Series: The Songs of the Drowned #1
Release Date: November 26th 2020
Find it on: Goodreads. BookDepository. Waterstones.
Source: I bought a copy of this from my local bookshop
Rating: 5/5 stars
For generations, the forests of Ixachipan have echoed with the clash of weapons, as nation after nation has fallen to the Empire of Songs – and to the unending, magical music that binds its people together. Now, only two free tribes remain.
The Empire is not their only enemy. Monstrous, scaled predators lurk in rivers and streams, with a deadly music of their own.
As battle looms, fighters on both sides must decide how far they will go for their beliefs and for the ones they love – a veteran general seeks peace through war, a warrior and a shaman set out to understand their enemies, and an ambitious noble tries to bend ancient magic to her will.
The Godblind Trilogy by Anna Stephens is one of my all time favourite series, so I was incredibly intrigued to pick up the first in a new duology from the author. Set in the land of Ixachipan, this multi-perspective tale tells the story of people from two very different nations – those from the Empire of Songs and those of the free tribes, determined to resist the rule of the empire. Every other tribe has fallen to the Empire of Songs and the magical music that weaves through everything and everyone. The Empire will stop at nothing to make the Tokob and Yalotlan fall in line, but will they be able to resist where everyone else has failed?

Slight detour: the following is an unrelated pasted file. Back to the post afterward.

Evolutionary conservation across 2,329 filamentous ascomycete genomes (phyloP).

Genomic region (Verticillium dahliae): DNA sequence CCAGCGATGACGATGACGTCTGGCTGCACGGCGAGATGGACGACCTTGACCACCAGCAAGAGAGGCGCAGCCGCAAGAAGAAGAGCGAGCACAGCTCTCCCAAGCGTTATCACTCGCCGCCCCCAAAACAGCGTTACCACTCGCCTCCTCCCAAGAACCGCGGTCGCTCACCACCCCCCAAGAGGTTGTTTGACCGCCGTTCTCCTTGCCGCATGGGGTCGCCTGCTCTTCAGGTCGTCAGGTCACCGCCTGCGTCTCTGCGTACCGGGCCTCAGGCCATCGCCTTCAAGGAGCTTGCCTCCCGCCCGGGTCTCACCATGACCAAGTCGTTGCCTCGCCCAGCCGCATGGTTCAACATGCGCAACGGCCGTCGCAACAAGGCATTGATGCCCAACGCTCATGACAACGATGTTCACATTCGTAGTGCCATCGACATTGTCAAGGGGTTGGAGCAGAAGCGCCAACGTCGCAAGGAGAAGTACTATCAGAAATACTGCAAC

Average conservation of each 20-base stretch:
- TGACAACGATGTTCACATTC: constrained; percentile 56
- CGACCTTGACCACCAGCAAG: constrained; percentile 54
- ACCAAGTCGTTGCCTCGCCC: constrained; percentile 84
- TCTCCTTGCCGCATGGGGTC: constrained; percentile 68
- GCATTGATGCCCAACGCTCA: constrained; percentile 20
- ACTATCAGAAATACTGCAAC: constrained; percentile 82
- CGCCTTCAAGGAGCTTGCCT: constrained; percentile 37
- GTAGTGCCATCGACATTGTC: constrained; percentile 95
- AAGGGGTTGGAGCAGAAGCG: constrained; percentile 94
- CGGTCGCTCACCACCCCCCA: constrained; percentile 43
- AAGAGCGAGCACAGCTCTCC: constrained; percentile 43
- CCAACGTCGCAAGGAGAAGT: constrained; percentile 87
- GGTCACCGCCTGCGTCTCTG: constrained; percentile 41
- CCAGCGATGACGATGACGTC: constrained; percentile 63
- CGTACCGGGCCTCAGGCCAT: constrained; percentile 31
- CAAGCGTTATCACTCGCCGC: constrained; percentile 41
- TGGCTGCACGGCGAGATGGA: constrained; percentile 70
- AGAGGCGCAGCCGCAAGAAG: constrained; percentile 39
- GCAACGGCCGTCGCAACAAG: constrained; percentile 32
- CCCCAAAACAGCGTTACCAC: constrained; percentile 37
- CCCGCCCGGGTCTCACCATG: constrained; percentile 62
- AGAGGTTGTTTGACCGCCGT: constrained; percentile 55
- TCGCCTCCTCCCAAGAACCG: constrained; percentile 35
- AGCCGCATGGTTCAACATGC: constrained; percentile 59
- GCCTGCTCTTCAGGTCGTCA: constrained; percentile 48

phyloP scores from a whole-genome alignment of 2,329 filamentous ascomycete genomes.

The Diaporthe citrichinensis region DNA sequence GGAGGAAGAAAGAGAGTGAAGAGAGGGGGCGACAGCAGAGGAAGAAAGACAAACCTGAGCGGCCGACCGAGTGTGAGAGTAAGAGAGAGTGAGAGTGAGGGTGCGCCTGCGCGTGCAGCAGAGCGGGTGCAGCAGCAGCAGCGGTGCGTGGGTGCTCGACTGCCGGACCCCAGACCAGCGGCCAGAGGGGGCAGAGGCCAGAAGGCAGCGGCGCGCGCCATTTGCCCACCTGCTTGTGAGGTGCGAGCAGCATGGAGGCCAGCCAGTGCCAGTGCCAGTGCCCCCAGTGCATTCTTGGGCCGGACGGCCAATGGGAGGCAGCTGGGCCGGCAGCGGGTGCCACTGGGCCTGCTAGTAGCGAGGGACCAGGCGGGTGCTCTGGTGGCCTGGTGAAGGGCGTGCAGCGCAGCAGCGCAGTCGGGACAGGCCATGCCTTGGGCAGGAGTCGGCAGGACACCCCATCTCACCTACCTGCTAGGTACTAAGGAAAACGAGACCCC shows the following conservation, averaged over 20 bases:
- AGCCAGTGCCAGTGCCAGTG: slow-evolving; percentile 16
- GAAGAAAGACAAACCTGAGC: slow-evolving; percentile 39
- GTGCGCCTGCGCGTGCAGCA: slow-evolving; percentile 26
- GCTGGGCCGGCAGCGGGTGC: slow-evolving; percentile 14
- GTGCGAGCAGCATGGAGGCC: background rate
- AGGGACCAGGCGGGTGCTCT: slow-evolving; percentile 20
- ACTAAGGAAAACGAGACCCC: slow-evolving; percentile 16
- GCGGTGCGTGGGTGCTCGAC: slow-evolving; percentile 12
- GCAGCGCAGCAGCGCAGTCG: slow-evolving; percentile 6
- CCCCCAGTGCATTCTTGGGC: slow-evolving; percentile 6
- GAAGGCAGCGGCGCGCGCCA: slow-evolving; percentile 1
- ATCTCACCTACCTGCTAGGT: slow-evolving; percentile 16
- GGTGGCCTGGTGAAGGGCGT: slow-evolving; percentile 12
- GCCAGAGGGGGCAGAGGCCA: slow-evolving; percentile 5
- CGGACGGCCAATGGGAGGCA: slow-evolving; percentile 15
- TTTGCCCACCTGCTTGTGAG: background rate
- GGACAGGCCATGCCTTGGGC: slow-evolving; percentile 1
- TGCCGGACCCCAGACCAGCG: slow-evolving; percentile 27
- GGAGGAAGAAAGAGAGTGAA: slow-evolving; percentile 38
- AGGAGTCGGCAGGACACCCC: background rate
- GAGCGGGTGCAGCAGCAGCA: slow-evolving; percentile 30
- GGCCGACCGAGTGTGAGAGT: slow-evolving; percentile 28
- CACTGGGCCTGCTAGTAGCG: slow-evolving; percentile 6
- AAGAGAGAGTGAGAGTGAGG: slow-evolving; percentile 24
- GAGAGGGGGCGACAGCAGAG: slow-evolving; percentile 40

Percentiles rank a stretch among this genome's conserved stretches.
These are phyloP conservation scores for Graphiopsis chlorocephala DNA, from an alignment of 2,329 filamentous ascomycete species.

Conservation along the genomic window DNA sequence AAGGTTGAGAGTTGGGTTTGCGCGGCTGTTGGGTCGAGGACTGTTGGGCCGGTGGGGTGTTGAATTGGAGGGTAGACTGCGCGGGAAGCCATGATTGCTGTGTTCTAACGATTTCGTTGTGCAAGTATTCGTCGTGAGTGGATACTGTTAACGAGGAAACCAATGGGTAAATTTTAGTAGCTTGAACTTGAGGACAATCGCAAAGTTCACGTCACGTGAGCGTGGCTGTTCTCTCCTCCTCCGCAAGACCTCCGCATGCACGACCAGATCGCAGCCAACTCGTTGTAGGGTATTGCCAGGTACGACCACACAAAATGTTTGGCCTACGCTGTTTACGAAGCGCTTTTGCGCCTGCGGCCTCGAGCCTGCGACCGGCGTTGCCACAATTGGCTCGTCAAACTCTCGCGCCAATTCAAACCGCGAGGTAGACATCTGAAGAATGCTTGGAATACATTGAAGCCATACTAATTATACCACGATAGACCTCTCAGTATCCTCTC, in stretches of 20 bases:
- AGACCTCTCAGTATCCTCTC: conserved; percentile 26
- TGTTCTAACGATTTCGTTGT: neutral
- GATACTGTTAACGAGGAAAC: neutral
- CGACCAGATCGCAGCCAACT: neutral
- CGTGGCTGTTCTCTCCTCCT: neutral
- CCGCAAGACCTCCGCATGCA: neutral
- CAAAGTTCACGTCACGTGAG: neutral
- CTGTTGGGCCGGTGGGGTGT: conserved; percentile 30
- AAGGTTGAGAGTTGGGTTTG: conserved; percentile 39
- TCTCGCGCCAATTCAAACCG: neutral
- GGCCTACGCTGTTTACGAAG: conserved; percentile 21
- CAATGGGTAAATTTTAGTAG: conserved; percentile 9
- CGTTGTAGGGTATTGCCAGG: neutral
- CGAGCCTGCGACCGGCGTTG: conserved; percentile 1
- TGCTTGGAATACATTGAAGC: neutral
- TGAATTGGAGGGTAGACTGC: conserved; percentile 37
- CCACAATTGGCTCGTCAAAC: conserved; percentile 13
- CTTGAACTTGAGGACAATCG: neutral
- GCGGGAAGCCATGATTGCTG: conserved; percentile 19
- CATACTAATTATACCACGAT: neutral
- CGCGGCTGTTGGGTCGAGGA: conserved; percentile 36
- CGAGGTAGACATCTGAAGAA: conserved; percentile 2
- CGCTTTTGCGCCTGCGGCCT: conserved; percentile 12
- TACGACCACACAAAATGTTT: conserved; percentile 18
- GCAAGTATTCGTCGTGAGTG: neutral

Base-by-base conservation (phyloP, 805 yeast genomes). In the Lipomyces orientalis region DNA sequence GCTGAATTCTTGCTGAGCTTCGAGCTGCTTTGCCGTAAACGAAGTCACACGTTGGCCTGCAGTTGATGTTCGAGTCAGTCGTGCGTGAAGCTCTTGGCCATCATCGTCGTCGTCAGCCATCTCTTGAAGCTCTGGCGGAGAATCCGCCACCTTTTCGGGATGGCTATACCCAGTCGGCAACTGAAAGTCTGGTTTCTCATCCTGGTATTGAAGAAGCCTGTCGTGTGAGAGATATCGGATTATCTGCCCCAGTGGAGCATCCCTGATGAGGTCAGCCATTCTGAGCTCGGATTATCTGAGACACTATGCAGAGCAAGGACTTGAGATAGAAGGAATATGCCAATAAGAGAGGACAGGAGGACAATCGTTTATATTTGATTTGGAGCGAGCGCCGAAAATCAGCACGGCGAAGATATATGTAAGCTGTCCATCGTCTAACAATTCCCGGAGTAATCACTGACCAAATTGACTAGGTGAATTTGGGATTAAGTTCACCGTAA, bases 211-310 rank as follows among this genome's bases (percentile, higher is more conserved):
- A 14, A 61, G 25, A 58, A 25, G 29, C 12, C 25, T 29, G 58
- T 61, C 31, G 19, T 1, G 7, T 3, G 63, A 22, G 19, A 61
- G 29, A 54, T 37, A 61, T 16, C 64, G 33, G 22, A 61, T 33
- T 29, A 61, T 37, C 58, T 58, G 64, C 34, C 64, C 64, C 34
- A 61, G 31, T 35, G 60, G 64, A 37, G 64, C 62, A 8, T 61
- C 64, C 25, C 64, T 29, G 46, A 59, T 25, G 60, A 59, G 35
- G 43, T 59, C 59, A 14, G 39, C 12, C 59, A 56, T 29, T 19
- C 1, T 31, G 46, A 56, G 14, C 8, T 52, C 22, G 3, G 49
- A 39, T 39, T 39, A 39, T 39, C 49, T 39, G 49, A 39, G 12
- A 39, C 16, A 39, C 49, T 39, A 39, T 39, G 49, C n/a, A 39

This is such a compelling story and one I could not get enough of. Despite being over 600 pages, I raced through this book and Stephens does a magnificent job of weaving the plot together. The story is well paced, giving the reader a chance to get to know this fascinating world that’s full of compelling characters. One of the things I loved most about Godblind was the level of worldbuilding and The Stone Knife is just as well developed. I loved learning about the magic in this world, about the song that envelopes everything and the magic of the tribes. The drowned were also completely fascinating and I can’t wait to learn more in book two.
The story has plenty of action scenes and there are more than a few dark and gruesome moments that fans of Godblind have no doubt come to expect. Stephens does a brilliant job of writing battle scenes that leap off the page, each one creating a tense atmosphere that leaves the reader on the edge of their seat. Where the story shines most is the captivating characters – there are a number of POV characters who are on opposing sides and seeing these characters and their beliefs clash made for some very compelling reading. All the POV characters felt incredibly well developed, each with their own motivations. Generally, I find when I read a big epic fantasy story like this there are particular characters that I am most interested in, but with The Stone Knife I felt invested in all of them and I cannot wait to see where the story takes them. I absolutely loved Xessa and Tayan and while she’s a bit terrifying, I was completely fascinated by Enet.
The Stone Knife is a brilliant, unputdownable epic fantasy story. It was an immediate five star read and I cannot wait to read more from Anna Stephens in the future.